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Date:   Sun, 26 Jun 2022 13:20:22 +0300
From:   Avi Kivity <>
To:     Christoph Hellwig <>
Cc:     Eric Biggers <>,,,,,,,,, Keith Busch <>
Subject: Re: [PATCH v3 1/8] statx: add direct I/O alignment information

On 26/06/2022 10.44, Christoph Hellwig wrote:
> On Sun, Jun 19, 2022 at 02:30:47PM +0300, Avi Kivity wrote:
>>> * stx_dio_offset_align: the alignment (in bytes) required for file
>>>     offsets and I/O segment lengths for DIO, or 0 if DIO is not supported
>>>     on the file.  This will only be nonzero if stx_dio_mem_align is
>>>     nonzero, and vice versa.
>> If you consider AIO, this is actually three alignments:
>> 1. offset alignment for reads (sector size in XFS)
>> 2. offset alignment for overwrites (sector size in XFS since ed1128c2d0c87e,
>> block size earlier)
>> 3. offset alignment for appending writes (block size)
>> This is critical for linux-aio since violation of these alignments will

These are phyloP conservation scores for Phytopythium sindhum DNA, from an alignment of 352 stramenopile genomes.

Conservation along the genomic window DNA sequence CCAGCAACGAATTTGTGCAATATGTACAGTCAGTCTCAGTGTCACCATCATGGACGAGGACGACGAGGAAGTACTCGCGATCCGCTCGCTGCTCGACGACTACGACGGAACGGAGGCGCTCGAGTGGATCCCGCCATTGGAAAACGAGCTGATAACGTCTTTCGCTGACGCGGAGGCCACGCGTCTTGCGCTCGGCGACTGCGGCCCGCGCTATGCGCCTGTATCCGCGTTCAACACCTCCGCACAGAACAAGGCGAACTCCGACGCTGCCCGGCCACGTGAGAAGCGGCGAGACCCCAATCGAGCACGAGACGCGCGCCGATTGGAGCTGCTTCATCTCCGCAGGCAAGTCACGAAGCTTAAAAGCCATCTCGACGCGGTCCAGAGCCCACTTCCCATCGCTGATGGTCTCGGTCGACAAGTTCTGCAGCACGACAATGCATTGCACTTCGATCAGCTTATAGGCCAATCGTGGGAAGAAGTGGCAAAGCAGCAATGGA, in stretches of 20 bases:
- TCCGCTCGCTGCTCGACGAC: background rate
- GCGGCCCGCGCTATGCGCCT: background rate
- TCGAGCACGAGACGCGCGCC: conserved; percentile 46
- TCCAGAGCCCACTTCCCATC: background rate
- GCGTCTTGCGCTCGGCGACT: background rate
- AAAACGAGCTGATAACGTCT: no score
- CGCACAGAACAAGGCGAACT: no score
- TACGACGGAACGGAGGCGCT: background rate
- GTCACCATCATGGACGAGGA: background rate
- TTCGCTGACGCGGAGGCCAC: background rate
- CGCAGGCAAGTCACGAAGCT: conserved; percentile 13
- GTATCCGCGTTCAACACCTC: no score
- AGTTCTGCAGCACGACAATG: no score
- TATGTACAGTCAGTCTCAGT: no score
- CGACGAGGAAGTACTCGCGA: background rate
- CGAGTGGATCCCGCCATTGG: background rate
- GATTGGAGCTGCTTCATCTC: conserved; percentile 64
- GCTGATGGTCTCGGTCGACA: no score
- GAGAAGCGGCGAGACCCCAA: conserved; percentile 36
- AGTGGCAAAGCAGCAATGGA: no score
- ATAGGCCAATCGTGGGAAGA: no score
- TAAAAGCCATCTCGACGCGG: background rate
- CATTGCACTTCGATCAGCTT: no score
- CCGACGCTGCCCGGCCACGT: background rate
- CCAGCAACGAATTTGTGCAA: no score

>> stall the io_submit system call. Perhaps io_uring handles it better by
>> bouncing to a workqueue, but there is a significant performance and latency
>> penalty for that.
> I think you are mixing things up here.


> We actually have two limits that
> matter:
>   a) the hard limit, which if violated will return an error.
>      This has been sector size for all common file systems for years,
>      but can be bigger than that with fscrypt in the game (which
>      triggered this series)
>   b) an optimal write size, which can be done asynchronous and
>      without exclusive locking.
>      This is what your cases 2) and 3) above refer to.
> Exposting this additional optimal performance size might be a good idea
> in addition to what is proposed here, even if matters a little less
> with io_uring.  But I'm not sure I'd additional split it into append
> vs overwrite vs hole filling but just round up to the maximum of those.

Rounding up will penalize database workloads, with and without io_uring. 
Database commit logs are characterized by frequent small writes. Telling 
the database to round up to 4k vs 512 bytes means large write 
amplification. The disk probably won't care (or maybe it will - it will 
also have to generate more erase blocks), but the database will run out 
of commitlog space much sooner and will have to compensate in expensive 

Of course, people that care can continue to use internal filesystem 
knowledge, and maybe there are few enough of those that the API can 
choose to ignore them.

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